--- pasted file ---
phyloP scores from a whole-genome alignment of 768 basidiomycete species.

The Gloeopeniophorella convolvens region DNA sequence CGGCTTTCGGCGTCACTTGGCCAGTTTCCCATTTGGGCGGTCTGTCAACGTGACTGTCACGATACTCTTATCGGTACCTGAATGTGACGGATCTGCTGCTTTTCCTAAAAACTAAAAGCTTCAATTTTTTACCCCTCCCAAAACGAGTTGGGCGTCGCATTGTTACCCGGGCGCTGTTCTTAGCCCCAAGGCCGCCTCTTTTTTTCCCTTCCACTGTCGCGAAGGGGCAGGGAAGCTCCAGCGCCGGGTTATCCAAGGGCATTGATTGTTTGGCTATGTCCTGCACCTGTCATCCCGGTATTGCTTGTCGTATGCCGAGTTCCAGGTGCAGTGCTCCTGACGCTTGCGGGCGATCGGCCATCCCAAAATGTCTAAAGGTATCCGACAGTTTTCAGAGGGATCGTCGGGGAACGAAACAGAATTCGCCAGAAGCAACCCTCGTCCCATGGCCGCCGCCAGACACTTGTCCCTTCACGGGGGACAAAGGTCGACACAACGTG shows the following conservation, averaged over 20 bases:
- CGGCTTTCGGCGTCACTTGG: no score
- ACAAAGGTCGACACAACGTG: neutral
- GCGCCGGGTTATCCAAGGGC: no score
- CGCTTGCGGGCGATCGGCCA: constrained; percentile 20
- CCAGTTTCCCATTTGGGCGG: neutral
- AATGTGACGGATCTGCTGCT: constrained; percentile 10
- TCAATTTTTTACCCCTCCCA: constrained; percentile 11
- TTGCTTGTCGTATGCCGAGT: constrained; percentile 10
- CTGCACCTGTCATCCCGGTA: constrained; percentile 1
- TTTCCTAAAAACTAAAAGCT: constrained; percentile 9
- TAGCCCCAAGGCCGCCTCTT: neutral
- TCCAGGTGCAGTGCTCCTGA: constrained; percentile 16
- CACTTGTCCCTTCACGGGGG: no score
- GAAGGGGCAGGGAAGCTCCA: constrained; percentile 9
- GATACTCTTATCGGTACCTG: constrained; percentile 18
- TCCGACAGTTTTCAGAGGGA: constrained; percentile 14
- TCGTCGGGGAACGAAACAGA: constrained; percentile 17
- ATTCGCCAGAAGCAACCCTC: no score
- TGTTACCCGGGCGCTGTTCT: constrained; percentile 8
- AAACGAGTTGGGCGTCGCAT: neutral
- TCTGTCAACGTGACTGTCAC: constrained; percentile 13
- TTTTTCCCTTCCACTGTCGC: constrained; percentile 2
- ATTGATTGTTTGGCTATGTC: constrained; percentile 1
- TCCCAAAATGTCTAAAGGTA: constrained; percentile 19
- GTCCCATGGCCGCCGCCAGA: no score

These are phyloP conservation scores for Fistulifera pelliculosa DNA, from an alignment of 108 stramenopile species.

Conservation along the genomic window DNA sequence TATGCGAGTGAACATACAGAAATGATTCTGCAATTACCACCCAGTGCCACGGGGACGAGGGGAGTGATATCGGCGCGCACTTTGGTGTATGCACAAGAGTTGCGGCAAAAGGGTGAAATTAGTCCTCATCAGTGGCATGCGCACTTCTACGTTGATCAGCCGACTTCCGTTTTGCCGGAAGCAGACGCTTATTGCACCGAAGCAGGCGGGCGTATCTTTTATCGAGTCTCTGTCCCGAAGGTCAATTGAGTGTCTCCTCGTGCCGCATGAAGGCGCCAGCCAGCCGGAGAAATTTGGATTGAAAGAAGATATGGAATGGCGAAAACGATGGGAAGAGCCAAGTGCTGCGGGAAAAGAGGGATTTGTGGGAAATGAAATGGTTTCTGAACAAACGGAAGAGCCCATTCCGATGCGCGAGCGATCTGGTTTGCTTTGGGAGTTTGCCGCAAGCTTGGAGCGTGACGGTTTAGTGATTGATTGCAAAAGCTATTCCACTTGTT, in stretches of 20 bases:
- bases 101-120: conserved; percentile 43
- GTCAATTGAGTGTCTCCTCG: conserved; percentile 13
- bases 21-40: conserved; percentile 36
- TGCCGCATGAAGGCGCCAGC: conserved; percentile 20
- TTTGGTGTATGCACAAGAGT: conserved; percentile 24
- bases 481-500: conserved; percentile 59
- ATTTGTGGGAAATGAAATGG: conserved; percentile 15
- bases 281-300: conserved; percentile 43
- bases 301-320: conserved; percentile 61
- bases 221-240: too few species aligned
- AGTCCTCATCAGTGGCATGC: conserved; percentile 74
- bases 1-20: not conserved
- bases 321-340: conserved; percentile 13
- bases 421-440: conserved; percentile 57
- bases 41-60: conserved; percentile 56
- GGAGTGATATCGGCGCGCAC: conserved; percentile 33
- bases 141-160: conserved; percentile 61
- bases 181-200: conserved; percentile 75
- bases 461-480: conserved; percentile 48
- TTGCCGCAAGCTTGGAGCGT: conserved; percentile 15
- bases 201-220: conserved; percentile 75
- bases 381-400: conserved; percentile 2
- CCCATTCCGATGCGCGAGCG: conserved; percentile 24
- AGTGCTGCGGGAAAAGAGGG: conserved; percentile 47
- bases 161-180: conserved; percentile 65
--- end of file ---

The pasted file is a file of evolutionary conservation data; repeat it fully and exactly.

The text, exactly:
phyloP scores from a whole-genome alignment of 768 basidiomycete species.

The Gloeopeniophorella convolvens region DNA sequence CGGCTTTCGGCGTCACTTGGCCAGTTTCCCATTTGGGCGGTCTGTCAACGTGACTGTCACGATACTCTTATCGGTACCTGAATGTGACGGATCTGCTGCTTTTCCTAAAAACTAAAAGCTTCAATTTTTTACCCCTCCCAAAACGAGTTGGGCGTCGCATTGTTACCCGGGCGCTGTTCTTAGCCCCAAGGCCGCCTCTTTTTTTCCCTTCCACTGTCGCGAAGGGGCAGGGAAGCTCCAGCGCCGGGTTATCCAAGGGCATTGATTGTTTGGCTATGTCCTGCACCTGTCATCCCGGTATTGCTTGTCGTATGCCGAGTTCCAGGTGCAGTGCTCCTGACGCTTGCGGGCGATCGGCCATCCCAAAATGTCTAAAGGTATCCGACAGTTTTCAGAGGGATCGTCGGGGAACGAAACAGAATTCGCCAGAAGCAACCCTCGTCCCATGGCCGCCGCCAGACACTTGTCCCTTCACGGGGGACAAAGGTCGACACAACGTG shows the following conservation, averaged over 20 bases:
- CGGCTTTCGGCGTCACTTGG: no score
- ACAAAGGTCGACACAACGTG: neutral
- GCGCCGGGTTATCCAAGGGC: no score
- CGCTTGCGGGCGATCGGCCA: constrained; percentile 20
- CCAGTTTCCCATTTGGGCGG: neutral
- AATGTGACGGATCTGCTGCT: constrained; percentile 10
- TCAATTTTTTACCCCTCCCA: constrained; percentile 11
- TTGCTTGTCGTATGCCGAGT: constrained; percentile 10
- CTGCACCTGTCATCCCGGTA: constrained; percentile 1
- TTTCCTAAAAACTAAAAGCT: constrained; percentile 9
- TAGCCCCAAGGCCGCCTCTT: neutral
- TCCAGGTGCAGTGCTCCTGA: constrained; percentile 16
- CACTTGTCCCTTCACGGGGG: no score
- GAAGGGGCAGGGAAGCTCCA: constrained; percentile 9
- GATACTCTTATCGGTACCTG: constrained; percentile 18
- TCCGACAGTTTTCAGAGGGA: constrained; percentile 14
- TCGTCGGGGAACGAAACAGA: constrained; percentile 17
- ATTCGCCAGAAGCAACCCTC: no score
- TGTTACCCGGGCGCTGTTCT: constrained; percentile 8
- AAACGAGTTGGGCGTCGCAT: neutral
- TCTGTCAACGTGACTGTCAC: constrained; percentile 13
- TTTTTCCCTTCCACTGTCGC: constrained; percentile 2
- ATTGATTGTTTGGCTATGTC: constrained; percentile 1
- TCCCAAAATGTCTAAAGGTA: constrained; percentile 19
- GTCCCATGGCCGCCGCCAGA: no score

These are phyloP conservation scores for Fistulifera pelliculosa DNA, from an alignment of 108 stramenopile species.

Conservation along the genomic window DNA sequence TATGCGAGTGAACATACAGAAATGATTCTGCAATTACCACCCAGTGCCACGGGGACGAGGGGAGTGATATCGGCGCGCACTTTGGTGTATGCACAAGAGTTGCGGCAAAAGGGTGAAATTAGTCCTCATCAGTGGCATGCGCACTTCTACGTTGATCAGCCGACTTCCGTTTTGCCGGAAGCAGACGCTTATTGCACCGAAGCAGGCGGGCGTATCTTTTATCGAGTCTCTGTCCCGAAGGTCAATTGAGTGTCTCCTCGTGCCGCATGAAGGCGCCAGCCAGCCGGAGAAATTTGGATTGAAAGAAGATATGGAATGGCGAAAACGATGGGAAGAGCCAAGTGCTGCGGGAAAAGAGGGATTTGTGGGAAATGAAATGGTTTCTGAACAAACGGAAGAGCCCATTCCGATGCGCGAGCGATCTGGTTTGCTTTGGGAGTTTGCCGCAAGCTTGGAGCGTGACGGTTTAGTGATTGATTGCAAAAGCTATTCCACTTGTT, in stretches of 20 bases:
- bases 101-120: conserved; percentile 43
- GTCAATTGAGTGTCTCCTCG: conserved; percentile 13
- bases 21-40: conserved; percentile 36
- TGCCGCATGAAGGCGCCAGC: conserved; percentile 20
- TTTGGTGTATGCACAAGAGT: conserved; percentile 24
- bases 481-500: conserved; percentile 59
- ATTTGTGGGAAATGAAATGG: conserved; percentile 15
- bases 281-300: conserved; percentile 43
- bases 301-320: conserved; percentile 61
- bases 221-240: too few species aligned
- AGTCCTCATCAGTGGCATGC: conserved; percentile 74
- bases 1-20: not conserved
- bases 321-340: conserved; percentile 13
- bases 421-440: conserved; percentile 57
- bases 41-60: conserved; percentile 56
- GGAGTGATATCGGCGCGCAC: conserved; percentile 33
- bases 141-160: conserved; percentile 61
- bases 181-200: conserved; percentile 75
- bases 461-480: conserved; percentile 48
- TTGCCGCAAGCTTGGAGCGT: conserved; percentile 15
- bases 201-220: conserved; percentile 75
- bases 381-400: conserved; percentile 2
- CCCATTCCGATGCGCGAGCG: conserved; percentile 24
- AGTGCTGCGGGAAAAGAGGG: conserved; percentile 47
- bases 161-180: conserved; percentile 65